So many of these kids don’t quite fit the gifted profile and don’t do well when tested. Many of them have special needs which hide the giftedness and giftedness which hides the special needs. Oddly enough, banging our forehead on the wall doesn’t quite advocate the way we hope it will (I know, I’ve tried).

These parents, like I did and still do, search for answers, for support, and for words which exactly and appropriately express what their gifted and twice-exceptional child need academically, socially, and emotionally.

It was somewhere during a word storm when it hit me. It hit me like the game of association. Like a ton of bricks. A wall. Hand ball. Stick ball. Baseball. Cracker Jacks! Cracker Jacks is more fun to say than peanuts.

It hit me that I started this blog as my little way to show my support of those kids who stare out the window, which don’t have the answer when called on, and sometimes seem to have their heads in the clouds. I started this blog as a way of letting off steam in the form of words while connecting with other parents raising gifted and twice-exceptional kids. I started this blog to offer a different perspective, an atypical voice, for the gifted adults who were lost in the system early on and find they are raising miniature versions of themselves.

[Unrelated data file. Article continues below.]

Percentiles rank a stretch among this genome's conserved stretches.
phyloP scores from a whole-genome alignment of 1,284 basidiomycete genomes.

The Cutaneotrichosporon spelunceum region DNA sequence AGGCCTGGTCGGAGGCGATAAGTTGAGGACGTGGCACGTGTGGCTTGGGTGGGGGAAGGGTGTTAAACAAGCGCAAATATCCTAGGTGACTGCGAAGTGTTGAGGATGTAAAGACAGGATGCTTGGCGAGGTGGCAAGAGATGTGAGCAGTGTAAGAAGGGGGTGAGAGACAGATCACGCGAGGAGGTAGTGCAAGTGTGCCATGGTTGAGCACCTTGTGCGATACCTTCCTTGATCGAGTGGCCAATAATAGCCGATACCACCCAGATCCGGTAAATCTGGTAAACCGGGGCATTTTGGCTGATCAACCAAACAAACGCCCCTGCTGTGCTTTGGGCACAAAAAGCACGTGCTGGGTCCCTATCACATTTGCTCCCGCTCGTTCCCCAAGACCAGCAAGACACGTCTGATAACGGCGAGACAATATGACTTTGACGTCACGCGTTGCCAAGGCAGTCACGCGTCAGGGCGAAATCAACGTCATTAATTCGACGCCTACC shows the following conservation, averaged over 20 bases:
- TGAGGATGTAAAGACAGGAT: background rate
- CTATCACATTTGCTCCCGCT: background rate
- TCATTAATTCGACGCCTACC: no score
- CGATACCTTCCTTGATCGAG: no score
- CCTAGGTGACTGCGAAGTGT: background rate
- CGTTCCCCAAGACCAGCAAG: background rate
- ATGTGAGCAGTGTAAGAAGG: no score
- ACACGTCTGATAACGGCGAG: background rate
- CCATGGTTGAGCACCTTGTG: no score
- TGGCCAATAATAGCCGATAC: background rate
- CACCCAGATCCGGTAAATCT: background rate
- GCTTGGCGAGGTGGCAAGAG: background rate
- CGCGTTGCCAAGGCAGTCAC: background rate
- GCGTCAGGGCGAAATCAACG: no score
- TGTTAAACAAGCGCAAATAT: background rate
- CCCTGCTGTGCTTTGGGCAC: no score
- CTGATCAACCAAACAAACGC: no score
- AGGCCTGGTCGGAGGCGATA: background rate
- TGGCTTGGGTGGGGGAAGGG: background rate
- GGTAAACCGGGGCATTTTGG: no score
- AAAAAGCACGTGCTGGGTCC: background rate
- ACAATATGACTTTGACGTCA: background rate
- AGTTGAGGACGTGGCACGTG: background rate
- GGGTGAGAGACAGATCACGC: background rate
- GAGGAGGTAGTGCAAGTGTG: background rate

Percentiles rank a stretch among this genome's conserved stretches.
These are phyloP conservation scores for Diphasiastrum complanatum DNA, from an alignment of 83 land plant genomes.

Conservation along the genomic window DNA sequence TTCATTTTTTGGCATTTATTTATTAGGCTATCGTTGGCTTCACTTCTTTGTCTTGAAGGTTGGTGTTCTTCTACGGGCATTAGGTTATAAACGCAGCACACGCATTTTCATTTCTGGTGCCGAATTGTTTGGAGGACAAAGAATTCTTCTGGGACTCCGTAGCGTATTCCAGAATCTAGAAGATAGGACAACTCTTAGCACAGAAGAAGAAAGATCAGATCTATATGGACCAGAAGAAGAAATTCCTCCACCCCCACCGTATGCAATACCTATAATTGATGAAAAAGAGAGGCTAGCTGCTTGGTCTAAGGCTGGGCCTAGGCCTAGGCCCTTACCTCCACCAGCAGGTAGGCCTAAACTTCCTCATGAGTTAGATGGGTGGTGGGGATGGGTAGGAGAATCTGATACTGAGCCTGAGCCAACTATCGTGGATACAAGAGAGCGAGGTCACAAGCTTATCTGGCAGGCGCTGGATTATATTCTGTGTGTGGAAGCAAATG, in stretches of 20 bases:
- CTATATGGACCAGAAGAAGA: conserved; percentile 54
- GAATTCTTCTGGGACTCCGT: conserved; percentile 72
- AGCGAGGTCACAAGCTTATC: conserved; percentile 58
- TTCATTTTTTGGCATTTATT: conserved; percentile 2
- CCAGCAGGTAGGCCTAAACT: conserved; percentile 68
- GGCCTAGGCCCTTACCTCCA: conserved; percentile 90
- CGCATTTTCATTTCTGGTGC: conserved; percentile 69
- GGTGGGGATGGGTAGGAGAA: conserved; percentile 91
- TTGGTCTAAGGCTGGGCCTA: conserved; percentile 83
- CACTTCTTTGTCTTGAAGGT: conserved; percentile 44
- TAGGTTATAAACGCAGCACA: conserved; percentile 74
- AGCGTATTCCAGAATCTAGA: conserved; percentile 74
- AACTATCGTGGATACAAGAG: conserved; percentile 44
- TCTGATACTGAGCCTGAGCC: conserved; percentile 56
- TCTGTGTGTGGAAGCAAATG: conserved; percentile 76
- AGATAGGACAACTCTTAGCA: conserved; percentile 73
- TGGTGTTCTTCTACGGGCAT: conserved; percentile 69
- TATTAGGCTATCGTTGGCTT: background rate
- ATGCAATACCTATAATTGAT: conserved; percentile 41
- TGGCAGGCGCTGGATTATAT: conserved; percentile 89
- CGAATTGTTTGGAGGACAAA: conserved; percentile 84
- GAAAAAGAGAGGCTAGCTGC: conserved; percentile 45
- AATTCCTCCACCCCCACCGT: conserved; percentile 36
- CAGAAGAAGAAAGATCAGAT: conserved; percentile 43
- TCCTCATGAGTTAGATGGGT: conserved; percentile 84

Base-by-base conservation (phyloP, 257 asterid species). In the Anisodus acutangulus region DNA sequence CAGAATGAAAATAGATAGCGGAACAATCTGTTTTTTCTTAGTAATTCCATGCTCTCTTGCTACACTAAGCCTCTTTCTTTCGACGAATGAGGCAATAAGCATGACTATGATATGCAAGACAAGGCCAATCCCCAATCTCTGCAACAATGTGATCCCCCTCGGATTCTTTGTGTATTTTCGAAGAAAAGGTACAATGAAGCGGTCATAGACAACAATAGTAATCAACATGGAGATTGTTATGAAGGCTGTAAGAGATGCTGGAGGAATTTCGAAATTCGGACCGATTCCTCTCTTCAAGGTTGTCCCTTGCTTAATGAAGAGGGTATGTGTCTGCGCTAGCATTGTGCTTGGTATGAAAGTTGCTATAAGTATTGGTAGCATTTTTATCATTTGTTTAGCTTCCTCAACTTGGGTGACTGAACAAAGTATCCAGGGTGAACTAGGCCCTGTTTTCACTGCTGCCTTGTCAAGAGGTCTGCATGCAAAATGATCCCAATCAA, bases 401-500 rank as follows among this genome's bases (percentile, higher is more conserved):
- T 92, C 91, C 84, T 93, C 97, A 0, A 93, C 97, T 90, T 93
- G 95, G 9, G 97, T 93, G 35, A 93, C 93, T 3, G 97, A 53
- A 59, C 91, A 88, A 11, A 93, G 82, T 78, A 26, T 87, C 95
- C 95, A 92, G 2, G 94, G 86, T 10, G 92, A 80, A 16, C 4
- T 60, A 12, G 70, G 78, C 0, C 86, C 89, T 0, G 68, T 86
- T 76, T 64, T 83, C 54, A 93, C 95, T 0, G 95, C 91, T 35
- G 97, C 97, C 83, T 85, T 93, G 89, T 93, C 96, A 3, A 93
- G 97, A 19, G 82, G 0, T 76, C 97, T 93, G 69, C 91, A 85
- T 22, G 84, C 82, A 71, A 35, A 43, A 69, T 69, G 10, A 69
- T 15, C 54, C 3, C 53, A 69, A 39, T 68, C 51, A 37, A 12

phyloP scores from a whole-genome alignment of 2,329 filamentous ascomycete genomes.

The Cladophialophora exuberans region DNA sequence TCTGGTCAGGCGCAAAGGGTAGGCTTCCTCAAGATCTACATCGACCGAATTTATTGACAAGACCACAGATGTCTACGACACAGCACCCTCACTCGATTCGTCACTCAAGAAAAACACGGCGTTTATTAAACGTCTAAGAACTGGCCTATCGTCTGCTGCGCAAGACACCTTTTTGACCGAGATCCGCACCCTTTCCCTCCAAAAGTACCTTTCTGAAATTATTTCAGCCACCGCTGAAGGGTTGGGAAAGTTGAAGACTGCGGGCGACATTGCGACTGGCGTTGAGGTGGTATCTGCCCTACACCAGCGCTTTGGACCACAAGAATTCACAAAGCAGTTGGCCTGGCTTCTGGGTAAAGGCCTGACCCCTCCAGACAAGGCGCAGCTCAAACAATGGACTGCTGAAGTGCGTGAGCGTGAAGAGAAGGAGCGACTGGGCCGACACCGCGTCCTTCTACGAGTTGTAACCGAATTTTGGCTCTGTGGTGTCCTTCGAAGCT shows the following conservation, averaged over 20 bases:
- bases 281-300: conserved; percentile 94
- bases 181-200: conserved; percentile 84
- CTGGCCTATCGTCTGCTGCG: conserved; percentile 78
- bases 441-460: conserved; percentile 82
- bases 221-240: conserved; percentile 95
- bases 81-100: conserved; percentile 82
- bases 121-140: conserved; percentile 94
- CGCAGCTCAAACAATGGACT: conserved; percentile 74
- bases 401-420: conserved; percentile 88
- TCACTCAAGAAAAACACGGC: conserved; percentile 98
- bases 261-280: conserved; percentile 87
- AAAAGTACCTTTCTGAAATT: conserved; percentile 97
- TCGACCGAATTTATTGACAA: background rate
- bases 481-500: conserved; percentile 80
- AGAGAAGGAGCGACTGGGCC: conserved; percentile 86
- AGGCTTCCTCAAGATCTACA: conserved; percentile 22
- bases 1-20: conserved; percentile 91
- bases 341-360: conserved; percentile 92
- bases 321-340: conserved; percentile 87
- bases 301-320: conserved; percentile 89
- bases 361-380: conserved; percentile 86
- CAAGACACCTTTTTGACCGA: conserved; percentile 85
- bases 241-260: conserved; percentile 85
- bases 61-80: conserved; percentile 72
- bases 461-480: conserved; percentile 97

Towards that end, I have written a series of posts just for fun. Just for them. Just for us. So many parents tell me vocabulary is no problem but writing is excruciating for their child. There is so much to focus on: punctuation, spelling, format, theme, handwriting, and that piece of fluff floating by the window and landing just so on the edge of the swing. Is that a dragon? Whoops, did I get distracted again? Of course I did. Writing like that doesn’t pay homage to words. It’s necessary, yes, but oh so difficult. I’ll leave that to the teachers. My words like to PLAY!

In my series, Play on Words, I created four posts to help us help our children have some fun with words. I will be republishing them in the next two weeks.  Join me!

Up first- Poetry.   And yes, it’s fun. Wherefore, crazy lady, wherefore!?

Delicious! Crunch. Snack. Nom nom.